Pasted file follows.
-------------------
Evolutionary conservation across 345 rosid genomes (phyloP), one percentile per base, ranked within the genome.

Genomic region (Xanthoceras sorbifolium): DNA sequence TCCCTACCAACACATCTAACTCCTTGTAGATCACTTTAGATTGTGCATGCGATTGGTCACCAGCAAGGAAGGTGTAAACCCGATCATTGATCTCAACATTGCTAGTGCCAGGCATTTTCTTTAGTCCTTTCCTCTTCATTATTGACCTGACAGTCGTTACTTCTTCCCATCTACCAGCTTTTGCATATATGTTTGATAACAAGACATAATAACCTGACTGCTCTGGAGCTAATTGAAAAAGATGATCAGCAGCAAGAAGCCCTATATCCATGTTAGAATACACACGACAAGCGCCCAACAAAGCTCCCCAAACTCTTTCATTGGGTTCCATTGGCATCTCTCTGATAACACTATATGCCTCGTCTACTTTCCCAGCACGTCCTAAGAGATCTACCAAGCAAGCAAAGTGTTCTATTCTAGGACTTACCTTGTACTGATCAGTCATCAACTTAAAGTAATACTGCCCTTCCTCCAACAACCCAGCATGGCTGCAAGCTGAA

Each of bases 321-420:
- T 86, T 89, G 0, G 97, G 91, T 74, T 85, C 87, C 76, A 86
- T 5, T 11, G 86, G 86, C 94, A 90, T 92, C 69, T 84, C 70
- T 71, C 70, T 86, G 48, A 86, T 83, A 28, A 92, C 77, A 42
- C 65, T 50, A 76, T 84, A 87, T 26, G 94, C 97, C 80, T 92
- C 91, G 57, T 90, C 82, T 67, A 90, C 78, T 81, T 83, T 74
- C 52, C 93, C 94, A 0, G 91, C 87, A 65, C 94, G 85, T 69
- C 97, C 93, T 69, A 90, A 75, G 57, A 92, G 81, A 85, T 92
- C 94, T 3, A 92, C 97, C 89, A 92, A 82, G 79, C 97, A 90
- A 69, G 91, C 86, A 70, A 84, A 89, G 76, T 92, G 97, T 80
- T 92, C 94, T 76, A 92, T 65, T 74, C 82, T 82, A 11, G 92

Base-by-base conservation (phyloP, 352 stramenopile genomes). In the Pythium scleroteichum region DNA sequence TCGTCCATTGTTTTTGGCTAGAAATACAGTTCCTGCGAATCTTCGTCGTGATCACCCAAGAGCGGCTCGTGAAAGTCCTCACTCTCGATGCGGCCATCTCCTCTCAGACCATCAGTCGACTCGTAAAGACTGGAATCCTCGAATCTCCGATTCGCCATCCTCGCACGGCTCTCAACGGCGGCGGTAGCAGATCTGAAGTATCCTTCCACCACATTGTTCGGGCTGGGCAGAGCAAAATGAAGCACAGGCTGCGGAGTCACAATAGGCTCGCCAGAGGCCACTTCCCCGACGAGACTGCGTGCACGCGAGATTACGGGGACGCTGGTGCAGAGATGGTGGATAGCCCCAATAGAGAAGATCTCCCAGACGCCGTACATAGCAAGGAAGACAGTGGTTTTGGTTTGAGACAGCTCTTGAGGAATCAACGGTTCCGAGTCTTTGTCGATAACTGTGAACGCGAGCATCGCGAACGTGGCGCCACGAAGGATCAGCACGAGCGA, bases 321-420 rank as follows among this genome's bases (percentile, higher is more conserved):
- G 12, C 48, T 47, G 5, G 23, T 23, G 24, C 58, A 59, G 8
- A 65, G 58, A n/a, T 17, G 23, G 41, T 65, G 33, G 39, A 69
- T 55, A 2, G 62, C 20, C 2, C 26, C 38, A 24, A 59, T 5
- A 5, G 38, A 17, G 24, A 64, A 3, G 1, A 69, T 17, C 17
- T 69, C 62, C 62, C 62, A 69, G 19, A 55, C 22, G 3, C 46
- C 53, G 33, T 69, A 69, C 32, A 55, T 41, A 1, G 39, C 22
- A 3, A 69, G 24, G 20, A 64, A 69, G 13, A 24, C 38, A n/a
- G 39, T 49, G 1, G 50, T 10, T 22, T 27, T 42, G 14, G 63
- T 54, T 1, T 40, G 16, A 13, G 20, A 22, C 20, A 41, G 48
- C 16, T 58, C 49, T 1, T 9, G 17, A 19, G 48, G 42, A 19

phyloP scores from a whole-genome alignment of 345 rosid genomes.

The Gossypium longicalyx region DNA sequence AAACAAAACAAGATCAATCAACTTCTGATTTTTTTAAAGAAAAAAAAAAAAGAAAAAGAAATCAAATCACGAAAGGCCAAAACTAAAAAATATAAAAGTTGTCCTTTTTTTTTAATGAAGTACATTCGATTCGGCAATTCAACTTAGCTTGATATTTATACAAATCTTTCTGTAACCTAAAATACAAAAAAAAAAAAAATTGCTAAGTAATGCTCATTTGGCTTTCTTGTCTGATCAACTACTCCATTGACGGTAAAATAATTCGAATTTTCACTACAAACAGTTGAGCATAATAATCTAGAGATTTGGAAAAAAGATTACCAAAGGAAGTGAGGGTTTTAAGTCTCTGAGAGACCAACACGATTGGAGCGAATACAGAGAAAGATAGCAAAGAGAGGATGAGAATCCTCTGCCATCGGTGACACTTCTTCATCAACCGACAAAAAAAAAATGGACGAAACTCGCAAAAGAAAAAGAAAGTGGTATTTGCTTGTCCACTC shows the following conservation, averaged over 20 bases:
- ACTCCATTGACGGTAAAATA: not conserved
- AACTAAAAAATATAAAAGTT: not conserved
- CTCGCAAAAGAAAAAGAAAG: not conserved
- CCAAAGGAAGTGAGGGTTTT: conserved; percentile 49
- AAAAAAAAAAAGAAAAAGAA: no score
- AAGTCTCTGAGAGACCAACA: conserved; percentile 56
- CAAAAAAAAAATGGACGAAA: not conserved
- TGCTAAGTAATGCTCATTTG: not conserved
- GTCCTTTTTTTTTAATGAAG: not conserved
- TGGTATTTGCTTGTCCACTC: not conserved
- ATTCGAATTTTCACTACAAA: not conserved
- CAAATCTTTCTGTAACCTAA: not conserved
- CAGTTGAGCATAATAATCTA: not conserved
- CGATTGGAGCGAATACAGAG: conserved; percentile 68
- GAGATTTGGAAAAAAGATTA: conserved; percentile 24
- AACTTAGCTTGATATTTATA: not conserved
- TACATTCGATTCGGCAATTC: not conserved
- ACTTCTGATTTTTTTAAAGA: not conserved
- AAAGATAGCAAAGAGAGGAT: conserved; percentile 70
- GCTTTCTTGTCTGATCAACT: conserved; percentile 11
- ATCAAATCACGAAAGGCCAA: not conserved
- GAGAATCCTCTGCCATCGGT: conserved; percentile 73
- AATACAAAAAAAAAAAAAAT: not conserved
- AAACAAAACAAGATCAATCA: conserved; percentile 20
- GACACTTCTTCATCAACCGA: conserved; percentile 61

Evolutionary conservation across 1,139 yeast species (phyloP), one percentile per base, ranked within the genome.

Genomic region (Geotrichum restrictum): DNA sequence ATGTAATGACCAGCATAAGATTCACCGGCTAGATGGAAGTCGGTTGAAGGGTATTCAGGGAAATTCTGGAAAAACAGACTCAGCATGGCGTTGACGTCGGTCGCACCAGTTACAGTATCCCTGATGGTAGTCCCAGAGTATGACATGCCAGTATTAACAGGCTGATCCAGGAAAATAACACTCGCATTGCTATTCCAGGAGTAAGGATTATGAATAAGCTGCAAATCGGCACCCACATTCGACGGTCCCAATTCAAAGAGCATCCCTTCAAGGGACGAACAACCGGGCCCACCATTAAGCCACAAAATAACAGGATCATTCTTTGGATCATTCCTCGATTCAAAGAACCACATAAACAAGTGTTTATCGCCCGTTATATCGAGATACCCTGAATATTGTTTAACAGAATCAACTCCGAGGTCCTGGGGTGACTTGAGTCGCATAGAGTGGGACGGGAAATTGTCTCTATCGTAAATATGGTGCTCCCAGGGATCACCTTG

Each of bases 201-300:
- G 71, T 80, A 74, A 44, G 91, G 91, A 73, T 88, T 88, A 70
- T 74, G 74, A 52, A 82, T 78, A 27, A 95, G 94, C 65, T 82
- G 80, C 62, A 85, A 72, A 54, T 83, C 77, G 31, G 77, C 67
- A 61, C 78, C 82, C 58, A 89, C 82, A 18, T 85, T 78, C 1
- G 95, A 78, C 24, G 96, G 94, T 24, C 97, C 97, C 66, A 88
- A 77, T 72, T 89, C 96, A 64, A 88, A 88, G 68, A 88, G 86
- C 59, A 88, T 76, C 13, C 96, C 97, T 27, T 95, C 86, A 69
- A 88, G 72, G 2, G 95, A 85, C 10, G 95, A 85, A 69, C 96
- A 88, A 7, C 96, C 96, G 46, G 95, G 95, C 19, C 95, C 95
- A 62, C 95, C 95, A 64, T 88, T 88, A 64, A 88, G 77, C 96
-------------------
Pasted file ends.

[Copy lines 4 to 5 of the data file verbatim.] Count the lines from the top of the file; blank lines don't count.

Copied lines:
- T 86, T 89, G 0, G 97, G 91, T 74, T 85, C 87, C 76, A 86
- T 5, T 11, G 86, G 86, C 94, A 90, T 92, C 69, T 84, C 70